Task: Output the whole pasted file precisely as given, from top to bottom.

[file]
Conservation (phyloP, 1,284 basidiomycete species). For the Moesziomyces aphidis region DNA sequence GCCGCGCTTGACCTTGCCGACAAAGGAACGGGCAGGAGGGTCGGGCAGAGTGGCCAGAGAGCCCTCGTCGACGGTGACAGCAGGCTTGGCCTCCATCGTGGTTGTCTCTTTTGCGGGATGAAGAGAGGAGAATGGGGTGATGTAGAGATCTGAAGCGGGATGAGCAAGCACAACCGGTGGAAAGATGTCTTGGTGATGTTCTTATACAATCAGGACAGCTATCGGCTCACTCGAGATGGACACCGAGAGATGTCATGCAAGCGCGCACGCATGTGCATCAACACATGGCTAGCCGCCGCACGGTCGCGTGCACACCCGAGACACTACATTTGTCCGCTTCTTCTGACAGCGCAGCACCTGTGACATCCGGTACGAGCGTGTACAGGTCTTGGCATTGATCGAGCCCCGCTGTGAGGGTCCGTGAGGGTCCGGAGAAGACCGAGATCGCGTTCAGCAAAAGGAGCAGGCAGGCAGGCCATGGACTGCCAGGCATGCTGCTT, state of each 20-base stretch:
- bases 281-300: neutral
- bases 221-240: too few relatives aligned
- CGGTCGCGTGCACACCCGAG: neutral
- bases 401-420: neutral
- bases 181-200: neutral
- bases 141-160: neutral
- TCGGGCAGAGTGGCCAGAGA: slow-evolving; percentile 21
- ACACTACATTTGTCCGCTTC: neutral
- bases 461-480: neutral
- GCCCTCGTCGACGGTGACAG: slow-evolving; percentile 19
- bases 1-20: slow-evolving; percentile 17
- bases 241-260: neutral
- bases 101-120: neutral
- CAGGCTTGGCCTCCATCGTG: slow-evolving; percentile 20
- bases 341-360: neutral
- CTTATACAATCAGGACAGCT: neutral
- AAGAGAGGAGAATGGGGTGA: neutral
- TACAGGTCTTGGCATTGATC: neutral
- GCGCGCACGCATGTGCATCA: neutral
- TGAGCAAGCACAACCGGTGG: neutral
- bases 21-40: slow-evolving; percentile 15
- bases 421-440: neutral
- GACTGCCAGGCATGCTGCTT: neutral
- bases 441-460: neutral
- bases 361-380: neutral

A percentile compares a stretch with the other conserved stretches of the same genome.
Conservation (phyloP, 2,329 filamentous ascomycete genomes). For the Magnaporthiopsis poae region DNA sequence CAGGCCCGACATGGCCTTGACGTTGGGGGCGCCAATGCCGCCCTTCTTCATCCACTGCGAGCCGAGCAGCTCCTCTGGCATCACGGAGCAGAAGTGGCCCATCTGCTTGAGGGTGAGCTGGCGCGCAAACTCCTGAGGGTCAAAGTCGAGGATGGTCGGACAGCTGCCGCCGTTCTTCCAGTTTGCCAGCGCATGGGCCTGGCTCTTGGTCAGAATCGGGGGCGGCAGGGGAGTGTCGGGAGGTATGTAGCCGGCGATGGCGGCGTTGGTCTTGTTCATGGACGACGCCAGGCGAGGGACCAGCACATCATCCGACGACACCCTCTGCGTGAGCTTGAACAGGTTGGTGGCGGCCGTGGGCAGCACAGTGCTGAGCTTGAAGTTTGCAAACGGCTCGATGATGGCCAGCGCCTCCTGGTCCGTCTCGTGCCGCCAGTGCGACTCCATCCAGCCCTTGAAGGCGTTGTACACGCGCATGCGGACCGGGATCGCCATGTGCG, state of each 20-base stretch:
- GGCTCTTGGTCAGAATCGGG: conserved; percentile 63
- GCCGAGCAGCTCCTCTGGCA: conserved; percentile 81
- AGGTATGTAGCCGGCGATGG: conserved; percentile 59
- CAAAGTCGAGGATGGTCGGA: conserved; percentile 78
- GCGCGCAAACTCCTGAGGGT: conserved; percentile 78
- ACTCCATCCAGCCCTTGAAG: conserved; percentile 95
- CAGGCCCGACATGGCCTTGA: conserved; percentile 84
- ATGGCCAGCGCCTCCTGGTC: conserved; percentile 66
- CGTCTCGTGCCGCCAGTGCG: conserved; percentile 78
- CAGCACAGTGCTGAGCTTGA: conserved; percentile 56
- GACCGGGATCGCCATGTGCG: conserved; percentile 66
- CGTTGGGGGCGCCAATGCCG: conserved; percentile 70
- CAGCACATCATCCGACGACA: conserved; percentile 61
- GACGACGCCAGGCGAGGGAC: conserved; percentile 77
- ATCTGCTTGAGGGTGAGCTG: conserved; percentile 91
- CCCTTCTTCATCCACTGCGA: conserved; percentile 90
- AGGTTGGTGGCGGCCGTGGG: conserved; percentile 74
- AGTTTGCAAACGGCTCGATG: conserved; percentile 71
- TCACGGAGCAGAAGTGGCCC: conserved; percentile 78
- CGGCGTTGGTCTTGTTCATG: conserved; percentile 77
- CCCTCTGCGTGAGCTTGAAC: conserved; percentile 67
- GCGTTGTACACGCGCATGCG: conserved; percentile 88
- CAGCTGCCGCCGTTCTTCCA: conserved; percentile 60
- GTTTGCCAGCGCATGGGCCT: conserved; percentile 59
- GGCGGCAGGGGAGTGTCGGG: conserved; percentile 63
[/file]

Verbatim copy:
Conservation (phyloP, 1,284 basidiomycete species). For the Moesziomyces aphidis region DNA sequence GCCGCGCTTGACCTTGCCGACAAAGGAACGGGCAGGAGGGTCGGGCAGAGTGGCCAGAGAGCCCTCGTCGACGGTGACAGCAGGCTTGGCCTCCATCGTGGTTGTCTCTTTTGCGGGATGAAGAGAGGAGAATGGGGTGATGTAGAGATCTGAAGCGGGATGAGCAAGCACAACCGGTGGAAAGATGTCTTGGTGATGTTCTTATACAATCAGGACAGCTATCGGCTCACTCGAGATGGACACCGAGAGATGTCATGCAAGCGCGCACGCATGTGCATCAACACATGGCTAGCCGCCGCACGGTCGCGTGCACACCCGAGACACTACATTTGTCCGCTTCTTCTGACAGCGCAGCACCTGTGACATCCGGTACGAGCGTGTACAGGTCTTGGCATTGATCGAGCCCCGCTGTGAGGGTCCGTGAGGGTCCGGAGAAGACCGAGATCGCGTTCAGCAAAAGGAGCAGGCAGGCAGGCCATGGACTGCCAGGCATGCTGCTT, state of each 20-base stretch:
- bases 281-300: neutral
- bases 221-240: too few relatives aligned
- CGGTCGCGTGCACACCCGAG: neutral
- bases 401-420: neutral
- bases 181-200: neutral
- bases 141-160: neutral
- TCGGGCAGAGTGGCCAGAGA: slow-evolving; percentile 21
- ACACTACATTTGTCCGCTTC: neutral
- bases 461-480: neutral
- GCCCTCGTCGACGGTGACAG: slow-evolving; percentile 19
- bases 1-20: slow-evolving; percentile 17
- bases 241-260: neutral
- bases 101-120: neutral
- CAGGCTTGGCCTCCATCGTG: slow-evolving; percentile 20
- bases 341-360: neutral
- CTTATACAATCAGGACAGCT: neutral
- AAGAGAGGAGAATGGGGTGA: neutral
- TACAGGTCTTGGCATTGATC: neutral
- GCGCGCACGCATGTGCATCA: neutral
- TGAGCAAGCACAACCGGTGG: neutral
- bases 21-40: slow-evolving; percentile 15
- bases 421-440: neutral
- GACTGCCAGGCATGCTGCTT: neutral
- bases 441-460: neutral
- bases 361-380: neutral

A percentile compares a stretch with the other conserved stretches of the same genome.
Conservation (phyloP, 2,329 filamentous ascomycete genomes). For the Magnaporthiopsis poae region DNA sequence CAGGCCCGACATGGCCTTGACGTTGGGGGCGCCAATGCCGCCCTTCTTCATCCACTGCGAGCCGAGCAGCTCCTCTGGCATCACGGAGCAGAAGTGGCCCATCTGCTTGAGGGTGAGCTGGCGCGCAAACTCCTGAGGGTCAAAGTCGAGGATGGTCGGACAGCTGCCGCCGTTCTTCCAGTTTGCCAGCGCATGGGCCTGGCTCTTGGTCAGAATCGGGGGCGGCAGGGGAGTGTCGGGAGGTATGTAGCCGGCGATGGCGGCGTTGGTCTTGTTCATGGACGACGCCAGGCGAGGGACCAGCACATCATCCGACGACACCCTCTGCGTGAGCTTGAACAGGTTGGTGGCGGCCGTGGGCAGCACAGTGCTGAGCTTGAAGTTTGCAAACGGCTCGATGATGGCCAGCGCCTCCTGGTCCGTCTCGTGCCGCCAGTGCGACTCCATCCAGCCCTTGAAGGCGTTGTACACGCGCATGCGGACCGGGATCGCCATGTGCG, state of each 20-base stretch:
- GGCTCTTGGTCAGAATCGGG: conserved; percentile 63
- GCCGAGCAGCTCCTCTGGCA: conserved; percentile 81
- AGGTATGTAGCCGGCGATGG: conserved; percentile 59
- CAAAGTCGAGGATGGTCGGA: conserved; percentile 78
- GCGCGCAAACTCCTGAGGGT: conserved; percentile 78
- ACTCCATCCAGCCCTTGAAG: conserved; percentile 95
- CAGGCCCGACATGGCCTTGA: conserved; percentile 84
- ATGGCCAGCGCCTCCTGGTC: conserved; percentile 66
- CGTCTCGTGCCGCCAGTGCG: conserved; percentile 78
- CAGCACAGTGCTGAGCTTGA: conserved; percentile 56
- GACCGGGATCGCCATGTGCG: conserved; percentile 66
- CGTTGGGGGCGCCAATGCCG: conserved; percentile 70
- CAGCACATCATCCGACGACA: conserved; percentile 61
- GACGACGCCAGGCGAGGGAC: conserved; percentile 77
- ATCTGCTTGAGGGTGAGCTG: conserved; percentile 91
- CCCTTCTTCATCCACTGCGA: conserved; percentile 90
- AGGTTGGTGGCGGCCGTGGG: conserved; percentile 74
- AGTTTGCAAACGGCTCGATG: conserved; percentile 71
- TCACGGAGCAGAAGTGGCCC: conserved; percentile 78
- CGGCGTTGGTCTTGTTCATG: conserved; percentile 77
- CCCTCTGCGTGAGCTTGAAC: conserved; percentile 67
- GCGTTGTACACGCGCATGCG: conserved; percentile 88
- CAGCTGCCGCCGTTCTTCCA: conserved; percentile 60
- GTTTGCCAGCGCATGGGCCT: conserved; percentile 59
- GGCGGCAGGGGAGTGTCGGG: conserved; percentile 63